Burger King hasn't issued a statement after the backlash swelled on social media.
It soon found itself at the centre of accusations of racism and cultural insensitivity, for depicting people struggling to eat a burger with chopsticks.
People quickly started tagging the Burger King creative team and demanding they address the racially insensitive ad.
The controversy surrounding a recent ad for Burger King is a sign that Western brands need to infuse more local knowledge into their global strategies, said Warwick Business School professor of marketing Qing Wang, a China-born British academic.
In China, the Burger King advert has been viewed more than eight million times on the news website Pear Video and tens of thousands of Weibo users have been posting about it.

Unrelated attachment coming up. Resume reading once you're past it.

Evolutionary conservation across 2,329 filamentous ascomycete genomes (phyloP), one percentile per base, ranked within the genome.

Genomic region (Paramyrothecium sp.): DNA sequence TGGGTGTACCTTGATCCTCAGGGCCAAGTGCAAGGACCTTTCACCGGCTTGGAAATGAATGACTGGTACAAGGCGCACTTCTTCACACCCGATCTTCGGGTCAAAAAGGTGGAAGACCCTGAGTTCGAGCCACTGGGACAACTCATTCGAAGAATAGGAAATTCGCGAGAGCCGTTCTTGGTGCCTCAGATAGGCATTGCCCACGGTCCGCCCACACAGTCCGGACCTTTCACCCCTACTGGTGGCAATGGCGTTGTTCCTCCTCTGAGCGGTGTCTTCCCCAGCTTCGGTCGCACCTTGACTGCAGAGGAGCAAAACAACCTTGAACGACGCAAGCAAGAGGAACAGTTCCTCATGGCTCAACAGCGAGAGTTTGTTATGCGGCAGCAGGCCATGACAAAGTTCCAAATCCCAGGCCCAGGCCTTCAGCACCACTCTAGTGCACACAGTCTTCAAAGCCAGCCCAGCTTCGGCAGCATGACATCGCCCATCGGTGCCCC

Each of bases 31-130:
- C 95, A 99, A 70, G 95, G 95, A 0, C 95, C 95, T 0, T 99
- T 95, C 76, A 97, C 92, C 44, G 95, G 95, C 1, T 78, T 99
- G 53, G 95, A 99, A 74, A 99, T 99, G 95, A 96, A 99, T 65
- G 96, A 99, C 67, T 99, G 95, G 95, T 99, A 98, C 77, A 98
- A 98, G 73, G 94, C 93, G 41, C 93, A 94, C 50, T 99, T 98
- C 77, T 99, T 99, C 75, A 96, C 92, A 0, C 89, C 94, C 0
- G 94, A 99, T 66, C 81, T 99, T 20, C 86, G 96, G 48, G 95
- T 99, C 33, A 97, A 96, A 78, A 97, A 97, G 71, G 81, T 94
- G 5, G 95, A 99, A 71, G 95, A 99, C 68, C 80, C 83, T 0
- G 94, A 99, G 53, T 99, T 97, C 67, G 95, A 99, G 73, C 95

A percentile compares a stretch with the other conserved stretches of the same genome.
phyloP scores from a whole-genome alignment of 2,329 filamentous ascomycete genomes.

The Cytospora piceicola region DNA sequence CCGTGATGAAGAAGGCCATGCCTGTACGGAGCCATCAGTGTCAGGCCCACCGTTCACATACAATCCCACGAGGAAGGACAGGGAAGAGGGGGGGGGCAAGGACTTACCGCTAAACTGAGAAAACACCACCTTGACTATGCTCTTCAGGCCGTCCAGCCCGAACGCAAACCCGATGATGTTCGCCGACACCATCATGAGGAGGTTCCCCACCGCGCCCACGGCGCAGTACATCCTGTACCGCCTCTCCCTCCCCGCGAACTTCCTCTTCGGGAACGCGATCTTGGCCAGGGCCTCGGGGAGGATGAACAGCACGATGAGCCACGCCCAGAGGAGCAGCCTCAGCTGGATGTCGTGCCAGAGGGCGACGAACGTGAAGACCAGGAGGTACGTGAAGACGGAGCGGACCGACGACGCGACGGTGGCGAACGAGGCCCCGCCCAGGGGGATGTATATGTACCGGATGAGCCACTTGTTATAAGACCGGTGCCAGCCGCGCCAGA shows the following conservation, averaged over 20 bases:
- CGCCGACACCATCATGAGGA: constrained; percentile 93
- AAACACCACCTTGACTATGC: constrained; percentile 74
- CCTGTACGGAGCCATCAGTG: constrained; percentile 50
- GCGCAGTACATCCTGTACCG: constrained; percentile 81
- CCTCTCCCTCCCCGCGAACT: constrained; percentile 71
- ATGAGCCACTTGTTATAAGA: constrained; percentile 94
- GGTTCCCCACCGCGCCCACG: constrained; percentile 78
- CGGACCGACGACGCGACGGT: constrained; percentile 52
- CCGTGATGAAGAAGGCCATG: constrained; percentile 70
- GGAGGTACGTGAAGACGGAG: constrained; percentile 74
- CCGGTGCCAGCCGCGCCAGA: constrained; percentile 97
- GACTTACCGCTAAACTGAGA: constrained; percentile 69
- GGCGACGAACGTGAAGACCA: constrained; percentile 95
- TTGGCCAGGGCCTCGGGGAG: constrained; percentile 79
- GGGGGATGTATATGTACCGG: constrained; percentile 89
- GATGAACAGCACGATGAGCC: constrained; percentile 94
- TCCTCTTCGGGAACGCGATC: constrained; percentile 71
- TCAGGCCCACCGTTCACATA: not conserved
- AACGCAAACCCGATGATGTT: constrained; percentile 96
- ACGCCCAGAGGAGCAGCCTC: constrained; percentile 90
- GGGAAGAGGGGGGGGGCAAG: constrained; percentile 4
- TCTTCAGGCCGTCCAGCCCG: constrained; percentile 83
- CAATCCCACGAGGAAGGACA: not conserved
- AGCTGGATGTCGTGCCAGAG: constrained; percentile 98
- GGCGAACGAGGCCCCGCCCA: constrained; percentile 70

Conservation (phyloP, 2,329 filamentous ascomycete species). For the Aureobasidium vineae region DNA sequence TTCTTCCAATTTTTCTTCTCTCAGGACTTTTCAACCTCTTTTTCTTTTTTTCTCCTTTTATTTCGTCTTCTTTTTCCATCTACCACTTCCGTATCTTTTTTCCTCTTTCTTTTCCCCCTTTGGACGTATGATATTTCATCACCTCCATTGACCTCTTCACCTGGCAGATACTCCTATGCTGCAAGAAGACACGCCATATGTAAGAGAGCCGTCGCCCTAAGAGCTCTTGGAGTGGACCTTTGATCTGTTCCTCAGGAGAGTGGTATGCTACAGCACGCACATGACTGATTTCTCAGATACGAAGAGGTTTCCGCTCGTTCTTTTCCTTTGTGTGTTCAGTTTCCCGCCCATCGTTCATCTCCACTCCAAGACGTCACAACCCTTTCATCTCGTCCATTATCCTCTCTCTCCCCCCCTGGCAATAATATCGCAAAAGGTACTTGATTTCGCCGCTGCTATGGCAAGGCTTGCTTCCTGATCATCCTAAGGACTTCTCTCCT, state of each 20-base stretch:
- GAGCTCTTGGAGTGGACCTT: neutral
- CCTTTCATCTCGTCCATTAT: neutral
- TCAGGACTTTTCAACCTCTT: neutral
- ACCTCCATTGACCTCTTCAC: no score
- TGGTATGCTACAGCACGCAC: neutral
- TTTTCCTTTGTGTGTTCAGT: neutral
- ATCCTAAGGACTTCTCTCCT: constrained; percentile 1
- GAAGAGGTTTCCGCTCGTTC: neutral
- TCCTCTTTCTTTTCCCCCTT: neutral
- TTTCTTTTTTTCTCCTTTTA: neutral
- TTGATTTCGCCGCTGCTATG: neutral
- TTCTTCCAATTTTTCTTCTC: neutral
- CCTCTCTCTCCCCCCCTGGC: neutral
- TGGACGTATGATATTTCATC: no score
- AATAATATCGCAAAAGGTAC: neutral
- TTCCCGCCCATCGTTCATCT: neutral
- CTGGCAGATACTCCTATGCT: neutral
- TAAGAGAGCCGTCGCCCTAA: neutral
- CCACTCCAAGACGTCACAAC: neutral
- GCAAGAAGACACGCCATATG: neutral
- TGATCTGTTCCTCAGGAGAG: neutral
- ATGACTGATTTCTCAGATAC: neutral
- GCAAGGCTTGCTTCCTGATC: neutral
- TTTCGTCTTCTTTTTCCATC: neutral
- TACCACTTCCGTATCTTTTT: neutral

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Mo, a student at the University of Waikato, told HuffPost she made a decision to post the video because she was shocked to see it appear on her Instagram feed in the first place. "Say no to every single manifestation of it", she tweeted.
The ad played on widespread Asian stereotypes, "as though their thought process went, 'what's Asian?"
Social media posts critical of the ad have been seen and shared widely since late last week.
The Instagram campaign was immediately called-out on social media - namely by people of Asian descent - as "racist", "clumsy", "primitive" and "stupid".
It's not the first time a company has sparked online outrage for using chopsticks in an advertisement.
Just previous year Italian fashion brand Dolce and Gabbana were accused of racism and racial stereotyping after they published a video on the Chinese social media site Weibo showing a Chinese model using chopsticks to try to eat a pizza, a cannoli and spaghetti.
"We are truly sorry that the ad has appeared insensitive to our community", Woodbridge said.